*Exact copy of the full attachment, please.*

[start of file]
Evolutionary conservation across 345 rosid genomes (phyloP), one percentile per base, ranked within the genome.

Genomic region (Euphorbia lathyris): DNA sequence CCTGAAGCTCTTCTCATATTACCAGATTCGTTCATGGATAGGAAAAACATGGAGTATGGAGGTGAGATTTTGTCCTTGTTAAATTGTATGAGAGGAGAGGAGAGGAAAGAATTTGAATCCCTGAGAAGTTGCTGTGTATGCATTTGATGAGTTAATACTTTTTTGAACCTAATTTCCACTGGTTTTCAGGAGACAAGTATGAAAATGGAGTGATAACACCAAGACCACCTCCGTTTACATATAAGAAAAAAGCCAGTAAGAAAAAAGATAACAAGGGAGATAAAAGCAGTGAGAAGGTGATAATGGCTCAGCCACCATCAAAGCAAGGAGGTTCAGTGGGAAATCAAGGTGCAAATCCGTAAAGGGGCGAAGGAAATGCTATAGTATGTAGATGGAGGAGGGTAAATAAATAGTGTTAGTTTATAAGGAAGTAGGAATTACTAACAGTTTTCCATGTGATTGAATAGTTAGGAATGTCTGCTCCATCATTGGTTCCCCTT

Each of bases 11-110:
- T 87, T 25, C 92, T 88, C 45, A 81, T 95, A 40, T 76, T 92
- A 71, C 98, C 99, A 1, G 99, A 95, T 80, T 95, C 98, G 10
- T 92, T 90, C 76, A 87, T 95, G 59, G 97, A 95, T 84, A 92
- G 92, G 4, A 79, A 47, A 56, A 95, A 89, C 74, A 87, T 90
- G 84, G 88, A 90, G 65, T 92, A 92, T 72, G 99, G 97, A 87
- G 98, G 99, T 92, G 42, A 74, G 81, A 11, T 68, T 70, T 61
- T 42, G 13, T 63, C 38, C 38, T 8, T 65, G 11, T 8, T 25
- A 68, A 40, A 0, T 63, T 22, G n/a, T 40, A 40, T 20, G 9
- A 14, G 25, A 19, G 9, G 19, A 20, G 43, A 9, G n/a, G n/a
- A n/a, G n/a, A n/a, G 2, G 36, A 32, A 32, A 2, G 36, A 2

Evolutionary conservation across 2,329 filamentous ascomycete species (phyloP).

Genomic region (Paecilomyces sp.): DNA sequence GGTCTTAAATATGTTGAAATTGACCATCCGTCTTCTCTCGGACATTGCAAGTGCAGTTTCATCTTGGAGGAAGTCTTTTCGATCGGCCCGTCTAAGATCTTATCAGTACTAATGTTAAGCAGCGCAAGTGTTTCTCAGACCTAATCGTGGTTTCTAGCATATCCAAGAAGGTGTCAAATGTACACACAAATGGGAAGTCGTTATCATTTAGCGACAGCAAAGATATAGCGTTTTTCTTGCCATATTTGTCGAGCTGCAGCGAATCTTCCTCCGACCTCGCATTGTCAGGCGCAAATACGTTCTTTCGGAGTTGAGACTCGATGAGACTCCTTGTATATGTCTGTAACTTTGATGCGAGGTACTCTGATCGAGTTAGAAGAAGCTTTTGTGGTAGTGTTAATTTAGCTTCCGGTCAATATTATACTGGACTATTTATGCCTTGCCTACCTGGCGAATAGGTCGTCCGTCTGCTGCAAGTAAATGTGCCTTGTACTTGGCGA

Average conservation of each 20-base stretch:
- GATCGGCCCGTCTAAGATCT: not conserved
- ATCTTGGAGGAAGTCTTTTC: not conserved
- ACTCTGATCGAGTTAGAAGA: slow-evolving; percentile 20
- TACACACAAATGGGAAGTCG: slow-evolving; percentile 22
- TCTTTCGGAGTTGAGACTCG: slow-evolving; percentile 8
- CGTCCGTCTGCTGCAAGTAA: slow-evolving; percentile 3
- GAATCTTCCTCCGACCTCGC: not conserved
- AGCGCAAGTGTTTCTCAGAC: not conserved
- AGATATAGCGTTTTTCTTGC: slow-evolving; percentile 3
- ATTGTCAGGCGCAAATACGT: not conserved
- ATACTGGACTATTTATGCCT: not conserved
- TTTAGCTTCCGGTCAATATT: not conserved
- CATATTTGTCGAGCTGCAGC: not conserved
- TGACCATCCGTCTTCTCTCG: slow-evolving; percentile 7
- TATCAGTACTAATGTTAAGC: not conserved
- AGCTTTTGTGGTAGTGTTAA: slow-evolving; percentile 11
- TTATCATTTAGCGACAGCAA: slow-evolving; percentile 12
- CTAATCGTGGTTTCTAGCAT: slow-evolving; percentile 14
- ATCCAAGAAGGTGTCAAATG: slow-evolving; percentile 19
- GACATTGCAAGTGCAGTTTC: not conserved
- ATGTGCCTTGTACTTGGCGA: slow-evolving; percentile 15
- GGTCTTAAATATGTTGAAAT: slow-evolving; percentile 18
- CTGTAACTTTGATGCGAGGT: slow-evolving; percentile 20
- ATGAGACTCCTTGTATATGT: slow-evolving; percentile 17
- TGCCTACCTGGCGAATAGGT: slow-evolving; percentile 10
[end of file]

Evolutionary conservation across 345 rosid genomes (phyloP), one percentile per base, ranked within the genome.

Genomic region (Euphorbia lathyris): DNA sequence CCTGAAGCTCTTCTCATATTACCAGATTCGTTCATGGATAGGAAAAACATGGAGTATGGAGGTGAGATTTTGTCCTTGTTAAATTGTATGAGAGGAGAGGAGAGGAAAGAATTTGAATCCCTGAGAAGTTGCTGTGTATGCATTTGATGAGTTAATACTTTTTTGAACCTAATTTCCACTGGTTTTCAGGAGACAAGTATGAAAATGGAGTGATAACACCAAGACCACCTCCGTTTACATATAAGAAAAAAGCCAGTAAGAAAAAAGATAACAAGGGAGATAAAAGCAGTGAGAAGGTGATAATGGCTCAGCCACCATCAAAGCAAGGAGGTTCAGTGGGAAATCAAGGTGCAAATCCGTAAAGGGGCGAAGGAAATGCTATAGTATGTAGATGGAGGAGGGTAAATAAATAGTGTTAGTTTATAAGGAAGTAGGAATTACTAACAGTTTTCCATGTGATTGAATAGTTAGGAATGTCTGCTCCATCATTGGTTCCCCTT

Each of bases 11-110:
- T 87, T 25, C 92, T 88, C 45, A 81, T 95, A 40, T 76, T 92
- A 71, C 98, C 99, A 1, G 99, A 95, T 80, T 95, C 98, G 10
- T 92, T 90, C 76, A 87, T 95, G 59, G 97, A 95, T 84, A 92
- G 92, G 4, A 79, A 47, A 56, A 95, A 89, C 74, A 87, T 90
- G 84, G 88, A 90, G 65, T 92, A 92, T 72, G 99, G 97, A 87
- G 98, G 99, T 92, G 42, A 74, G 81, A 11, T 68, T 70, T 61
- T 42, G 13, T 63, C 38, C 38, T 8, T 65, G 11, T 8, T 25
- A 68, A 40, A 0, T 63, T 22, G n/a, T 40, A 40, T 20, G 9
- A 14, G 25, A 19, G 9, G 19, A 20, G 43, A 9, G n/a, G n/a
- A n/a, G n/a, A n/a, G 2, G 36, A 32, A 32, A 2, G 36, A 2

Evolutionary conservation across 2,329 filamentous ascomycete species (phyloP).

Genomic region (Paecilomyces sp.): DNA sequence GGTCTTAAATATGTTGAAATTGACCATCCGTCTTCTCTCGGACATTGCAAGTGCAGTTTCATCTTGGAGGAAGTCTTTTCGATCGGCCCGTCTAAGATCTTATCAGTACTAATGTTAAGCAGCGCAAGTGTTTCTCAGACCTAATCGTGGTTTCTAGCATATCCAAGAAGGTGTCAAATGTACACACAAATGGGAAGTCGTTATCATTTAGCGACAGCAAAGATATAGCGTTTTTCTTGCCATATTTGTCGAGCTGCAGCGAATCTTCCTCCGACCTCGCATTGTCAGGCGCAAATACGTTCTTTCGGAGTTGAGACTCGATGAGACTCCTTGTATATGTCTGTAACTTTGATGCGAGGTACTCTGATCGAGTTAGAAGAAGCTTTTGTGGTAGTGTTAATTTAGCTTCCGGTCAATATTATACTGGACTATTTATGCCTTGCCTACCTGGCGAATAGGTCGTCCGTCTGCTGCAAGTAAATGTGCCTTGTACTTGGCGA

Average conservation of each 20-base stretch:
- GATCGGCCCGTCTAAGATCT: not conserved
- ATCTTGGAGGAAGTCTTTTC: not conserved
- ACTCTGATCGAGTTAGAAGA: slow-evolving; percentile 20
- TACACACAAATGGGAAGTCG: slow-evolving; percentile 22
- TCTTTCGGAGTTGAGACTCG: slow-evolving; percentile 8
- CGTCCGTCTGCTGCAAGTAA: slow-evolving; percentile 3
- GAATCTTCCTCCGACCTCGC: not conserved
- AGCGCAAGTGTTTCTCAGAC: not conserved
- AGATATAGCGTTTTTCTTGC: slow-evolving; percentile 3
- ATTGTCAGGCGCAAATACGT: not conserved
- ATACTGGACTATTTATGCCT: not conserved
- TTTAGCTTCCGGTCAATATT: not conserved
- CATATTTGTCGAGCTGCAGC: not conserved
- TGACCATCCGTCTTCTCTCG: slow-evolving; percentile 7
- TATCAGTACTAATGTTAAGC: not conserved
- AGCTTTTGTGGTAGTGTTAA: slow-evolving; percentile 11
- TTATCATTTAGCGACAGCAA: slow-evolving; percentile 12
- CTAATCGTGGTTTCTAGCAT: slow-evolving; percentile 14
- ATCCAAGAAGGTGTCAAATG: slow-evolving; percentile 19
- GACATTGCAAGTGCAGTTTC: not conserved
- ATGTGCCTTGTACTTGGCGA: slow-evolving; percentile 15
- GGTCTTAAATATGTTGAAAT: slow-evolving; percentile 18
- CTGTAACTTTGATGCGAGGT: slow-evolving; percentile 20
- ATGAGACTCCTTGTATATGT: slow-evolving; percentile 17
- TGCCTACCTGGCGAATAGGT: slow-evolving; percentile 10